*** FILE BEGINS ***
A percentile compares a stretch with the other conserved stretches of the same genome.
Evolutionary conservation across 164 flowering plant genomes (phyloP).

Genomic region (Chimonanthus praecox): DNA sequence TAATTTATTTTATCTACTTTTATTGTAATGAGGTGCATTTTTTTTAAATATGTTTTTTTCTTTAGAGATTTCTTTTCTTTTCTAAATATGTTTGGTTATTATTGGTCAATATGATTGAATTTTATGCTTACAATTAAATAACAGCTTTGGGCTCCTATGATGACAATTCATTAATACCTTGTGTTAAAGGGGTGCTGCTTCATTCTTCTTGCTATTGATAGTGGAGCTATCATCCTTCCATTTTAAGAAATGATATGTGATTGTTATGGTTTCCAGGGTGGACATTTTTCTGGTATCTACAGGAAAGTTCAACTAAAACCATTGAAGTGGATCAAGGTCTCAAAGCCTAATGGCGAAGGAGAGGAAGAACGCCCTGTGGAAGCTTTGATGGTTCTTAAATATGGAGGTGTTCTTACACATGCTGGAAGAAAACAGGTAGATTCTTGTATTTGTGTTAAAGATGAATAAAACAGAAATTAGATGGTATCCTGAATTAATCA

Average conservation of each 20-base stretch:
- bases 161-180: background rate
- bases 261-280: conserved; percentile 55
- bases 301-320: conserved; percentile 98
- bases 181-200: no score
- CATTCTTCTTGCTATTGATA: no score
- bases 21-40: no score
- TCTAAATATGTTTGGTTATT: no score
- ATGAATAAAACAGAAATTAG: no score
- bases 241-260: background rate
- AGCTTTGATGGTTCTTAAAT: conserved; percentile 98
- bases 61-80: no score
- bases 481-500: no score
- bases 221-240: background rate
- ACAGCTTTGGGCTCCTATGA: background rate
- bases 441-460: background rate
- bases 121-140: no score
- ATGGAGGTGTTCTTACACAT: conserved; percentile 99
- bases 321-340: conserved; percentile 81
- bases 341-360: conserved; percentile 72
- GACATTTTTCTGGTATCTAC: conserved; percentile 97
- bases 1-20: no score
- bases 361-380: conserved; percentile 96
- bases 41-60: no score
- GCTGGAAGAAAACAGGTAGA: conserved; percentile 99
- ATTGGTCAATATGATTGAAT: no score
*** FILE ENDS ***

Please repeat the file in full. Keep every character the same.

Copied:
A percentile compares a stretch with the other conserved stretches of the same genome.
Evolutionary conservation across 164 flowering plant genomes (phyloP).

Genomic region (Chimonanthus praecox): DNA sequence TAATTTATTTTATCTACTTTTATTGTAATGAGGTGCATTTTTTTTAAATATGTTTTTTTCTTTAGAGATTTCTTTTCTTTTCTAAATATGTTTGGTTATTATTGGTCAATATGATTGAATTTTATGCTTACAATTAAATAACAGCTTTGGGCTCCTATGATGACAATTCATTAATACCTTGTGTTAAAGGGGTGCTGCTTCATTCTTCTTGCTATTGATAGTGGAGCTATCATCCTTCCATTTTAAGAAATGATATGTGATTGTTATGGTTTCCAGGGTGGACATTTTTCTGGTATCTACAGGAAAGTTCAACTAAAACCATTGAAGTGGATCAAGGTCTCAAAGCCTAATGGCGAAGGAGAGGAAGAACGCCCTGTGGAAGCTTTGATGGTTCTTAAATATGGAGGTGTTCTTACACATGCTGGAAGAAAACAGGTAGATTCTTGTATTTGTGTTAAAGATGAATAAAACAGAAATTAGATGGTATCCTGAATTAATCA

Average conservation of each 20-base stretch:
- bases 161-180: background rate
- bases 261-280: conserved; percentile 55
- bases 301-320: conserved; percentile 98
- bases 181-200: no score
- CATTCTTCTTGCTATTGATA: no score
- bases 21-40: no score
- TCTAAATATGTTTGGTTATT: no score
- ATGAATAAAACAGAAATTAG: no score
- bases 241-260: background rate
- AGCTTTGATGGTTCTTAAAT: conserved; percentile 98
- bases 61-80: no score
- bases 481-500: no score
- bases 221-240: background rate
- ACAGCTTTGGGCTCCTATGA: background rate
- bases 441-460: background rate
- bases 121-140: no score
- ATGGAGGTGTTCTTACACAT: conserved; percentile 99
- bases 321-340: conserved; percentile 81
- bases 341-360: conserved; percentile 72
- GACATTTTTCTGGTATCTAC: conserved; percentile 97
- bases 1-20: no score
- bases 361-380: conserved; percentile 96
- bases 41-60: no score
- GCTGGAAGAAAACAGGTAGA: conserved; percentile 99
- ATTGGTCAATATGATTGAAT: no score